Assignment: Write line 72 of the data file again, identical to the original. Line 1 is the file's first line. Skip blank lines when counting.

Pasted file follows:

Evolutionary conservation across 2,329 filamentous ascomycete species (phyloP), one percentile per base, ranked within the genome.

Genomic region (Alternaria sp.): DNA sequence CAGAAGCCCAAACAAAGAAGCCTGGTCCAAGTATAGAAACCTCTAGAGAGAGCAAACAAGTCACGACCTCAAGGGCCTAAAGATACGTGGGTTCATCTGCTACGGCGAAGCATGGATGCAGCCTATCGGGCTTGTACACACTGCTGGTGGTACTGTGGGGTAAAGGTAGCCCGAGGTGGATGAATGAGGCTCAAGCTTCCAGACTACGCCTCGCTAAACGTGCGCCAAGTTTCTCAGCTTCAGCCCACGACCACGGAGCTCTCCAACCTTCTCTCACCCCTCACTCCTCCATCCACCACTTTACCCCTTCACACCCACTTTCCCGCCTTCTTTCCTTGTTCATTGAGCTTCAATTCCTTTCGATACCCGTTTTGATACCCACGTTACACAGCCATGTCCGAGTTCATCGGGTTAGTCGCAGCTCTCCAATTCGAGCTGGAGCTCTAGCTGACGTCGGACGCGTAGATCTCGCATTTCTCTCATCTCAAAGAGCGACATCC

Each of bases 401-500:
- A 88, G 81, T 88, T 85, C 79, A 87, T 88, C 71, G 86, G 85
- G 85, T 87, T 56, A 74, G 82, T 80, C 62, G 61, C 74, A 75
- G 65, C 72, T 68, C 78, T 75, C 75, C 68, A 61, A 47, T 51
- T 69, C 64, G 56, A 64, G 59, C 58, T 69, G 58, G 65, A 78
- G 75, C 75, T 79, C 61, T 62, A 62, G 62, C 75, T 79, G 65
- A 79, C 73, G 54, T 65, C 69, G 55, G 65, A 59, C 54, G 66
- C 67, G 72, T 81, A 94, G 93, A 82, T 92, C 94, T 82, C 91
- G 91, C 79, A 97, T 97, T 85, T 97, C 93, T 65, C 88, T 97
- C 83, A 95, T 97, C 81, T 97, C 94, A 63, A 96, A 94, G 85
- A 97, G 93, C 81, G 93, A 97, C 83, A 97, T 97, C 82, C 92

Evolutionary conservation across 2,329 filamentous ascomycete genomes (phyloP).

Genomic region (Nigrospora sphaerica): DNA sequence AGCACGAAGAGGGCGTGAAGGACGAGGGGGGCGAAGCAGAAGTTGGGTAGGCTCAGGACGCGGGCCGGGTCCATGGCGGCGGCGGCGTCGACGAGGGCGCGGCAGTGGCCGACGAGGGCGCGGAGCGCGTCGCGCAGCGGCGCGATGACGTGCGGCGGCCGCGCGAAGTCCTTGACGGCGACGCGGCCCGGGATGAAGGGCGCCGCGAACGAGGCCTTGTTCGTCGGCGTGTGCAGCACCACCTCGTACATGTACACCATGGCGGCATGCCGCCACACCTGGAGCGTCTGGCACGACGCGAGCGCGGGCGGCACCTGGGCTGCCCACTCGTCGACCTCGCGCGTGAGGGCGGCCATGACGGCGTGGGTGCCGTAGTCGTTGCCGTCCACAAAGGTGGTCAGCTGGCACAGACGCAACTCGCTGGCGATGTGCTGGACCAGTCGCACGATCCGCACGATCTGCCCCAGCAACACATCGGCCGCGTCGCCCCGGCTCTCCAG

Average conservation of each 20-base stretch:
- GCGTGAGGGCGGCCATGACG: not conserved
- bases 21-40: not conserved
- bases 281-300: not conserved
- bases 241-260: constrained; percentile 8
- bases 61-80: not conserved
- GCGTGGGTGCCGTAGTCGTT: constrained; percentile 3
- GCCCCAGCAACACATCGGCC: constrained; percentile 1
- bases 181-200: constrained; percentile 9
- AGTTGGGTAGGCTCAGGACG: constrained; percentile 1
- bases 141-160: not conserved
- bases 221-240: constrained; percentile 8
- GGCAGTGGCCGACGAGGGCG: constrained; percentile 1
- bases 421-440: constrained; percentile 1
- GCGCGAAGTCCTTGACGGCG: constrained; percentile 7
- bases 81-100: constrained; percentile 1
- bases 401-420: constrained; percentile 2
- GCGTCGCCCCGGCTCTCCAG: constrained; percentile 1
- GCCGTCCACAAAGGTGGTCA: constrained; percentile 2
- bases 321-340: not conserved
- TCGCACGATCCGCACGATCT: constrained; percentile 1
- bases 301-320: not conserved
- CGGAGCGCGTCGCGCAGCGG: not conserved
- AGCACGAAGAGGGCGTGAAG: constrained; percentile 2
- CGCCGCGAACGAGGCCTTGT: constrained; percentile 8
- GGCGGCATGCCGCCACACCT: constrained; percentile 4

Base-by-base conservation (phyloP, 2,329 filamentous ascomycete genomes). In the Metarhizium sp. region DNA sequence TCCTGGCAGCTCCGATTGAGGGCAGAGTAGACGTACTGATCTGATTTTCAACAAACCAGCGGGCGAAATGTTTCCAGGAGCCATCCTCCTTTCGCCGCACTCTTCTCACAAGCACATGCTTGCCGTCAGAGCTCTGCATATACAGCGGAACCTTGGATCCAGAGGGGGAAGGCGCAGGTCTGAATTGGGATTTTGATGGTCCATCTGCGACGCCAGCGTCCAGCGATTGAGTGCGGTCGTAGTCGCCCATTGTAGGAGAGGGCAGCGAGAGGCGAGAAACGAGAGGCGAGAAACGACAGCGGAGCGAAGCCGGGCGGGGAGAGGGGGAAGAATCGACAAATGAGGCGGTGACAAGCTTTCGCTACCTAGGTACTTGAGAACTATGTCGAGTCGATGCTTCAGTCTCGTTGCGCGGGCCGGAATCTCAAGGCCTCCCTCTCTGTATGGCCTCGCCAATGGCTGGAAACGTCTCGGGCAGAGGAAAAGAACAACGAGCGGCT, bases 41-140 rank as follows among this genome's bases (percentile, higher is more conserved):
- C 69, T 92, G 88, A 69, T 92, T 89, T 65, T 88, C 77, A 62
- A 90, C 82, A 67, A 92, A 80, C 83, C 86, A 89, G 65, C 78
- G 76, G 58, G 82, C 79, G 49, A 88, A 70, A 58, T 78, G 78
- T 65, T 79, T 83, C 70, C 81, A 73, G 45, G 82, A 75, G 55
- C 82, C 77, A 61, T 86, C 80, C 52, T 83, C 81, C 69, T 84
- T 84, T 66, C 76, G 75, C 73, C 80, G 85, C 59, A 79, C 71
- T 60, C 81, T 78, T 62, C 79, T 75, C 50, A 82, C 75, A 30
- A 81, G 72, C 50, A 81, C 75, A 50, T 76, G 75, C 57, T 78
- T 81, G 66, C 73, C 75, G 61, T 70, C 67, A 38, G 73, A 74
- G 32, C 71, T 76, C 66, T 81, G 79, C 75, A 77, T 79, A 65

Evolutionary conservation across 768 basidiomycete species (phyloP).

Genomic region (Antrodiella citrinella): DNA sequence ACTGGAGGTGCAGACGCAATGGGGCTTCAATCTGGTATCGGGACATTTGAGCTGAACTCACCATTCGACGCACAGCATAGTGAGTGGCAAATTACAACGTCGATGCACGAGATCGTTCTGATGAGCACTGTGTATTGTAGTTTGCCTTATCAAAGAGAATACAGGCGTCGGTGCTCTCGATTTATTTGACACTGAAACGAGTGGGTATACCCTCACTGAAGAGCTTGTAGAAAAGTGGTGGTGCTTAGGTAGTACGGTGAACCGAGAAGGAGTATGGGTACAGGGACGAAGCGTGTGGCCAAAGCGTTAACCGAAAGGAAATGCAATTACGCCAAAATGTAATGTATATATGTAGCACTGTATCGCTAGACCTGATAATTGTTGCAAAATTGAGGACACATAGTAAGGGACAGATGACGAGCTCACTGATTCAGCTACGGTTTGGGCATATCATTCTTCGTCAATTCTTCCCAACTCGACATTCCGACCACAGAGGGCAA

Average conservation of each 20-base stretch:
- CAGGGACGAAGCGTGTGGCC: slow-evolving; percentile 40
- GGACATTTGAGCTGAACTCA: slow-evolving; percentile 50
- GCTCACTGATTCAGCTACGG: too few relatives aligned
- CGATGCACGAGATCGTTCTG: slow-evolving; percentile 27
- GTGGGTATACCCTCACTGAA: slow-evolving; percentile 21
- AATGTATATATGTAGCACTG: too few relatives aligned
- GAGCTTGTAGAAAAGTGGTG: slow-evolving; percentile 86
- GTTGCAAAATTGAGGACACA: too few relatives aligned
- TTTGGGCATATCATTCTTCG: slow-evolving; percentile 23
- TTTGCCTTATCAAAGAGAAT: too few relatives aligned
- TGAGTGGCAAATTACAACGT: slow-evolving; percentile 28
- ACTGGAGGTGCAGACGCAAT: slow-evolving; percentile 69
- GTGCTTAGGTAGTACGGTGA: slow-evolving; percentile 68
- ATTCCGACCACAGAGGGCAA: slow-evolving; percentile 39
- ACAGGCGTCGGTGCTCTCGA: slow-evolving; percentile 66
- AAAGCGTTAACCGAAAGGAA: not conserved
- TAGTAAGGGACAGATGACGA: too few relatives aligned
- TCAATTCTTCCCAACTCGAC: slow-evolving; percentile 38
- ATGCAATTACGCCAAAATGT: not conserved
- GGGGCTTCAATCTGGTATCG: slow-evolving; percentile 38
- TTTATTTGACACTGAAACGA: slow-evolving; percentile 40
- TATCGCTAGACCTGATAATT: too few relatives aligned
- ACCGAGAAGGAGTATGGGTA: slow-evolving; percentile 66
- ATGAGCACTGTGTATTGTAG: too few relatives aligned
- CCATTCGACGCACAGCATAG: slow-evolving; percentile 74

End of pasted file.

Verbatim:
- TAGTAAGGGACAGATGACGA: too few relatives aligned